The Jane Hawk series feels like Stephen King, Robert Ludlum and Robin Cook had a strange ménage-a-trois and this was the love child (please try not to imagine that …PLEASE). Koontz spares little and most readers will find themselves basically inhaling the entire series only to find themselves “jonesing” for that quick fix that is going to come … in MAY (dear sweet heaven, why, WHY !!!). There is mention on the net that there is talks about a TV adaptation of this series. I’m guessing a toss-up between Hulu, Amazon, or Netflix (please let it be Netflix). Or heaven forbid, HBO or Showtime (in which case I’ll wait till it trickles down to DVD or Netflix … I’m patient). But in the meanwhile, you can beat the networks and simply binge read the books. Happy New Year, mates.

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It is October, the month of Halloween and horror movie marathons doting most channels on cable that can. So I have to break out an oldie but goodie. It was 1994, and (an ill-fated) Brandon Lee was starring in movie called The Crow (also part of my Valentines Day movie ritual), an adaptation from the series created by James O’Barr. Yes, many of remember those times, especially those of us that were going through a semi-goth phase. The dark clothing, dark Chuck Taylor Converse sneakers, dark boots, and dark Max Factor lipstick (or so I’ve heard … um, not a bloody word).So for many of us back then, we couldn’t get enough of all things Crow. So whilst going through my private library (yes, I actually buy and own books that I’ve read more than once), I came across Clash By Night. It was great to re-read it for the umpteenth time, and I’ve just had to mention it.
Meet Amy Carlisle. She’s got the perfect marriage to a wonderful chap named Rick Carlisle and she runs, with three other women, a successful daycare center. As perfect as Amy’s life may seem, there is but one thorn that has stuck itself in Amy’s side: Amy is unable to have children. She is content to live in a childless marriage yet extending that maternal love to all the kids she watches over that she encounters in her daycare. Life despite its lemons, seems to be producing some real great peach-flavoured lemonade when a visiting Senator chooses her daycare to have press conference. Amy and her co-founders, see it as a great opportunity for some great PR for their daycare. Please keep in mind this book was written in time when there was no such that as (thank goodness) social media and the World Wide Web was just a whisper in the wind … so yes, people relied on being on the telly as PR tool. I’ve detoured … oh so slightly. What is seen as great opportunity for Amy is also, unfortunately, seen as great opportunity by Rip Withers, the leader of a local, crazed, white-supremacist militia. When an assassination attempt on the Senator’s life fails (due to the Senator cancelling the visit) and instead claims the life of Amy, her co-workers and the children, it is where Amy and Rip unwittingly cross paths. Amy is drawn into the world of the Dark-Winged One: the Crow. And unfortunately, Rip Withers and his militia is drawn into the world of hurt that they can’t quite comprehend. And deservedly so. The action and suspense is viscereal, as Amy, the first female Crow, doles out vigilante justice that would make even then Punisher stew in envy. And language can be literally disemboweling at times (political correctness be damned … seriously … not for PC sensitive). After all, we are dealing with a bunch of racist, misogynist psychopaths. Aye, that pretty sums it up. Be warned.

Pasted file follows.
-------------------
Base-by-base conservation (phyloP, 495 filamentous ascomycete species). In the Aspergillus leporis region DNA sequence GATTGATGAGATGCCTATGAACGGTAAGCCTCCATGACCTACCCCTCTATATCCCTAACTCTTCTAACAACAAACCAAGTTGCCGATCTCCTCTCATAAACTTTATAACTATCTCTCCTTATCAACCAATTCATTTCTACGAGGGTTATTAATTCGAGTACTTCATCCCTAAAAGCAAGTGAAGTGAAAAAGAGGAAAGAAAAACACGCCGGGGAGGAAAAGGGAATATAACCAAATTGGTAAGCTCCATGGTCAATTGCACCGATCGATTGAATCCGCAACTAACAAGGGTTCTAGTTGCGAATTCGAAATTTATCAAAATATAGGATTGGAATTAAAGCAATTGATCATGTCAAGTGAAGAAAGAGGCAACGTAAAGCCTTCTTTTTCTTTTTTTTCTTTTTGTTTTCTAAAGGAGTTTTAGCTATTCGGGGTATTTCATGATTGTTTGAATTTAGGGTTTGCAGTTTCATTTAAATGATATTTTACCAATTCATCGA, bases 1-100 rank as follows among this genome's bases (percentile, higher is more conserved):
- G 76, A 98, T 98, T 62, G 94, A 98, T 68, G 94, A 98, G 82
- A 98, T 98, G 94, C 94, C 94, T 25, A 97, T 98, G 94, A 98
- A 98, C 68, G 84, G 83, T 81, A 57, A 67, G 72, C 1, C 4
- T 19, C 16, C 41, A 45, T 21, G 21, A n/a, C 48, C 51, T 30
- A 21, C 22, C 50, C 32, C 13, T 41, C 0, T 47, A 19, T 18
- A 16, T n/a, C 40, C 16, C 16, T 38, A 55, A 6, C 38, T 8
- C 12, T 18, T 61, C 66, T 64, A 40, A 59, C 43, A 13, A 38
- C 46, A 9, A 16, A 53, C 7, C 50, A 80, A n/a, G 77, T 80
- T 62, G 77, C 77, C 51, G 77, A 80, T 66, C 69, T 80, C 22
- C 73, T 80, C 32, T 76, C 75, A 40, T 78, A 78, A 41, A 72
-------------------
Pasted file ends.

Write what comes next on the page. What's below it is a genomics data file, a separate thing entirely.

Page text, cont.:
Reading Clash by Night is sort of like a literary time trip back into the nineties. There is talk about the Clintons, Waco and Janet Reno. Techies would enjoy the mention of AUTOEXEC.BAT and CONFIG.SYS files, also known as the files that we had to constantly tamper with in order to play Doom really well without our computers crashing. We’ve really come a long way.
Clash By Night, is an oldie but goodie. A nice addition the Crow series, and yes, there are several others out there I have still yet to read (sadly). Vicious, suspenseful and a delightful guilty pleasure it is quite a tour-de-force.